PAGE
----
Filmed in secret during the pandemic – and there is a distinct ‘project’ feel to the movie, as if everyone involved is nervous they’ll be discovered doing something they shouldn’t – Neill Blomkamp’s latest follows Carly (Carly Pope) who has been estranged from her mother Angela (Nathalie Boltt) following a violent incident many years before. With Angela now in a coma, Carly is persuaded by two men to talk to her mother using technology they have developed which allows her to enter her mother’s ‘dreamscape’. Given the title, you can rest assured something else is in there with her.
Blomkamp’s filmmaking has always been about ideas and originality. District 9 and Elysium confidently dealt with themes of social segregation and xenophobia through bold, futuristic concepts. By contrast, Demonic feels nervous, restrained somehow as if from a first-time filmmaker uncertain of his craft. The script, cast, and direction are all cautiously flat, rendering the final result blandly forgettable.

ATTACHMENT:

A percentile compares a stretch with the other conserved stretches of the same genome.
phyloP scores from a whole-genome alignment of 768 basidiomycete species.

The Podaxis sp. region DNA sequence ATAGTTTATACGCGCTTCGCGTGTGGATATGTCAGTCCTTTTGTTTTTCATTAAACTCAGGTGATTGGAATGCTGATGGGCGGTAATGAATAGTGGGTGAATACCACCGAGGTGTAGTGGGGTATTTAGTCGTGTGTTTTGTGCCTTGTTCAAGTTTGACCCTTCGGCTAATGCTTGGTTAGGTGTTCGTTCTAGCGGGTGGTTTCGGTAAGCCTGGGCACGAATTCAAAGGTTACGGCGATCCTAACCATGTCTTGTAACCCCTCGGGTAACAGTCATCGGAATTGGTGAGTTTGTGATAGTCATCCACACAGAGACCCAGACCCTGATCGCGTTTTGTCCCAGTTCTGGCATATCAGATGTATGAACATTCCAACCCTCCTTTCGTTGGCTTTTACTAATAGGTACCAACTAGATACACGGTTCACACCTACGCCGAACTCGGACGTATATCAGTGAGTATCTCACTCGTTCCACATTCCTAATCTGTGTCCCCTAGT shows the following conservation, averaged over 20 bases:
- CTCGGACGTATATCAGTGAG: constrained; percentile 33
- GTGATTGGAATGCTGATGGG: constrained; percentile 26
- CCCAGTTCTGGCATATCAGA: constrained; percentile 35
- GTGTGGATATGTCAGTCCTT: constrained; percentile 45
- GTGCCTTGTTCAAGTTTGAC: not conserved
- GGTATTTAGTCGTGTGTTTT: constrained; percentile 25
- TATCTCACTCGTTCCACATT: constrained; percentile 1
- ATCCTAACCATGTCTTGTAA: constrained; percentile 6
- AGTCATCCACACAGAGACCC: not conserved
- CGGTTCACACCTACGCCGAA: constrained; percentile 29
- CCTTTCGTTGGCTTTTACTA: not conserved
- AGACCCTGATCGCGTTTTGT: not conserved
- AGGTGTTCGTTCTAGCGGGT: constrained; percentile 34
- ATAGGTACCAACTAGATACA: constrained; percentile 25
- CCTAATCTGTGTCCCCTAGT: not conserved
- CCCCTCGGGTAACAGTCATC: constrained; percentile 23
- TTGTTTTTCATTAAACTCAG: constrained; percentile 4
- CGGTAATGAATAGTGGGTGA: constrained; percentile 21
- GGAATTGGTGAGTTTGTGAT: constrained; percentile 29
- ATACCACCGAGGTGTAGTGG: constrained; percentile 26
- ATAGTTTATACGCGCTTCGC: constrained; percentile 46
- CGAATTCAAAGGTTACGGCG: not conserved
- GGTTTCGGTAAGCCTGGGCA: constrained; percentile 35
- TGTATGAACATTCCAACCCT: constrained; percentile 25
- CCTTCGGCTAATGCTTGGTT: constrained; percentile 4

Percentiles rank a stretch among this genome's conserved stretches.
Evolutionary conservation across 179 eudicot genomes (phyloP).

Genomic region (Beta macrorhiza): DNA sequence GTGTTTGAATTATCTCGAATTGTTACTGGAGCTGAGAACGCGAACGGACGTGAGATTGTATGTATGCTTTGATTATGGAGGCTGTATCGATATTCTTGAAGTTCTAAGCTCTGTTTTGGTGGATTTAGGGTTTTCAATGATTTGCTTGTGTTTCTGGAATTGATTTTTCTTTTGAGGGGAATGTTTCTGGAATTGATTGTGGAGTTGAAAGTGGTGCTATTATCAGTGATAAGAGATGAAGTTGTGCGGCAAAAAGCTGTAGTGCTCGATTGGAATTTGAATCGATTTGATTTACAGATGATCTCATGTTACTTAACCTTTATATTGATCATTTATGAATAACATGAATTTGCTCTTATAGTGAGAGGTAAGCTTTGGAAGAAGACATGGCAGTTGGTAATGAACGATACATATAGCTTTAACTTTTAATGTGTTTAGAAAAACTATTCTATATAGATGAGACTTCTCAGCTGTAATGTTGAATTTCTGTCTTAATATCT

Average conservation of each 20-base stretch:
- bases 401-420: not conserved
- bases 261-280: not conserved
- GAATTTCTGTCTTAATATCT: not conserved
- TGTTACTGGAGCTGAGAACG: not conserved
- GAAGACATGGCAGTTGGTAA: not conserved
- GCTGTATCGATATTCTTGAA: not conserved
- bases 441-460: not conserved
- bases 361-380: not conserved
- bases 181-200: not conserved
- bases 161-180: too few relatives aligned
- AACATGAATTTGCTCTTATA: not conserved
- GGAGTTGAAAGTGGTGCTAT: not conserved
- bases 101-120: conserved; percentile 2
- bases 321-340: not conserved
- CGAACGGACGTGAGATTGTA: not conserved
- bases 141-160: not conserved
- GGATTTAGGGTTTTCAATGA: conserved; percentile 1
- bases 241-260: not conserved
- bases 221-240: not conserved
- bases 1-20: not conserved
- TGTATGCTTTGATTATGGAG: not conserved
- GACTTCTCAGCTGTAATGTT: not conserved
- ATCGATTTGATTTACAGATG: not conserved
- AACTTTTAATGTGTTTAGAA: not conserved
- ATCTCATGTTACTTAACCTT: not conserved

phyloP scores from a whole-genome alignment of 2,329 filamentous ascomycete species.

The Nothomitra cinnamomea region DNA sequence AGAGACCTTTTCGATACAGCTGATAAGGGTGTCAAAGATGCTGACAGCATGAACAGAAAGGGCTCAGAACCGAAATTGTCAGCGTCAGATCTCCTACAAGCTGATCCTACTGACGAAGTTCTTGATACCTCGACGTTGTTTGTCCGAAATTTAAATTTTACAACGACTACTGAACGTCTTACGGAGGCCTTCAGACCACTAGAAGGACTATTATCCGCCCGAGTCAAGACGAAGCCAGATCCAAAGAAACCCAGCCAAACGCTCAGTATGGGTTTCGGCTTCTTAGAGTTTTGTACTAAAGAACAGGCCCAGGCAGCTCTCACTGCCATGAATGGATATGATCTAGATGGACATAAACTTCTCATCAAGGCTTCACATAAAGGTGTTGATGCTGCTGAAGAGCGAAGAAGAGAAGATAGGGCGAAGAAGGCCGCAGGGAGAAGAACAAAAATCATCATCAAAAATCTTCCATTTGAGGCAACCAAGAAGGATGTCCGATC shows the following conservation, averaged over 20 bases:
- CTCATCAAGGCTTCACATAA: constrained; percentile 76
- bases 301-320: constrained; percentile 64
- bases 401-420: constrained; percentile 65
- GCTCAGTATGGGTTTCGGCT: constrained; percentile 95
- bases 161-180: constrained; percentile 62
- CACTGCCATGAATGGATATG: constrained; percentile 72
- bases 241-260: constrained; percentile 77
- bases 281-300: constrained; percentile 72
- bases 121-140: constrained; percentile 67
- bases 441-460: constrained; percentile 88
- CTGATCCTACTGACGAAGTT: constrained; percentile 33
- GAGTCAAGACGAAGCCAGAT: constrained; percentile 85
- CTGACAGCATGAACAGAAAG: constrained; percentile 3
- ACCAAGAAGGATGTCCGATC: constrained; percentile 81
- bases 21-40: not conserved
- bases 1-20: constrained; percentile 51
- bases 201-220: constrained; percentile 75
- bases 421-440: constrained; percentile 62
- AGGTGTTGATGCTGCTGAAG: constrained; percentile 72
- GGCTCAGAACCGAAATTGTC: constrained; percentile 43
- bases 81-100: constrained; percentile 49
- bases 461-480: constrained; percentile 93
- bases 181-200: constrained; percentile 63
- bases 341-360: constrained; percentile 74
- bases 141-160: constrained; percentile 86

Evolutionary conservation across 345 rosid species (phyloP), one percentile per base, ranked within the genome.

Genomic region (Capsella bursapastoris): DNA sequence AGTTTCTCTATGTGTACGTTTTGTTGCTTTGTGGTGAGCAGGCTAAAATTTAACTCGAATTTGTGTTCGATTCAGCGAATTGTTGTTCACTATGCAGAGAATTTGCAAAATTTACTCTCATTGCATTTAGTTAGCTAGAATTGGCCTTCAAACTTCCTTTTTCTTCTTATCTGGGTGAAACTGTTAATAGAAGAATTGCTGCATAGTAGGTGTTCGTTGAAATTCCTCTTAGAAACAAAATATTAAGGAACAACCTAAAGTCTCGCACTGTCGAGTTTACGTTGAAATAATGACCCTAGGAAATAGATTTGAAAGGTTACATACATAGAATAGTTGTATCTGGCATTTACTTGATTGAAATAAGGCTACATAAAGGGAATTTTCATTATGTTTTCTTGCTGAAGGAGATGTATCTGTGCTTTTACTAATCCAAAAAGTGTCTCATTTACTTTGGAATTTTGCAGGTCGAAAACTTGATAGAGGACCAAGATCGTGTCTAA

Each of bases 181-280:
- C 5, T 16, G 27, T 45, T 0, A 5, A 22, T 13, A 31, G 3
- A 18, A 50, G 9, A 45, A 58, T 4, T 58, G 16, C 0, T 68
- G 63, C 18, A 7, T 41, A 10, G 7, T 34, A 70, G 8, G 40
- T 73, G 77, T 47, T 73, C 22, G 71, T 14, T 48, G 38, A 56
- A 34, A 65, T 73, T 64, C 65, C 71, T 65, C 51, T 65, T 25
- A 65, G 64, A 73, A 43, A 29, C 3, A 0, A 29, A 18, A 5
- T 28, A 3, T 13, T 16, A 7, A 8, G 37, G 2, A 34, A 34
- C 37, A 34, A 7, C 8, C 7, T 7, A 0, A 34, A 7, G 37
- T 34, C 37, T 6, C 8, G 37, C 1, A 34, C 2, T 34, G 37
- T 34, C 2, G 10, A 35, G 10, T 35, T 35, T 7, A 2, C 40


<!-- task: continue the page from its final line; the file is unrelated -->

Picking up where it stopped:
Perhaps damaged by the critical response to his last feature Chappie in 2015 or reeling from an inability to get projects moving (he has been involved in the unsuccessful development of Alien and RoboCop movies in recent years) Blomkamp seems unable or unwilling to fully commit to his concept.
Some interesting ideas remain – the Vatican’s use of technology to combat demonic possession being one – but many of the influences are too obvious, and you’ll be considering rewatching The Exorcist long before the predictable, somewhat rushed finale.
Like many before Blomkamp comes across like a filmmaker struggling to rediscover the talent and conviction that brought early success. Let’s hope he does, and we can quickly mark Demonic down as simply a blip.
Signature Entertainment’s DEMONIC is on and Blu-ray and DVD from October 25th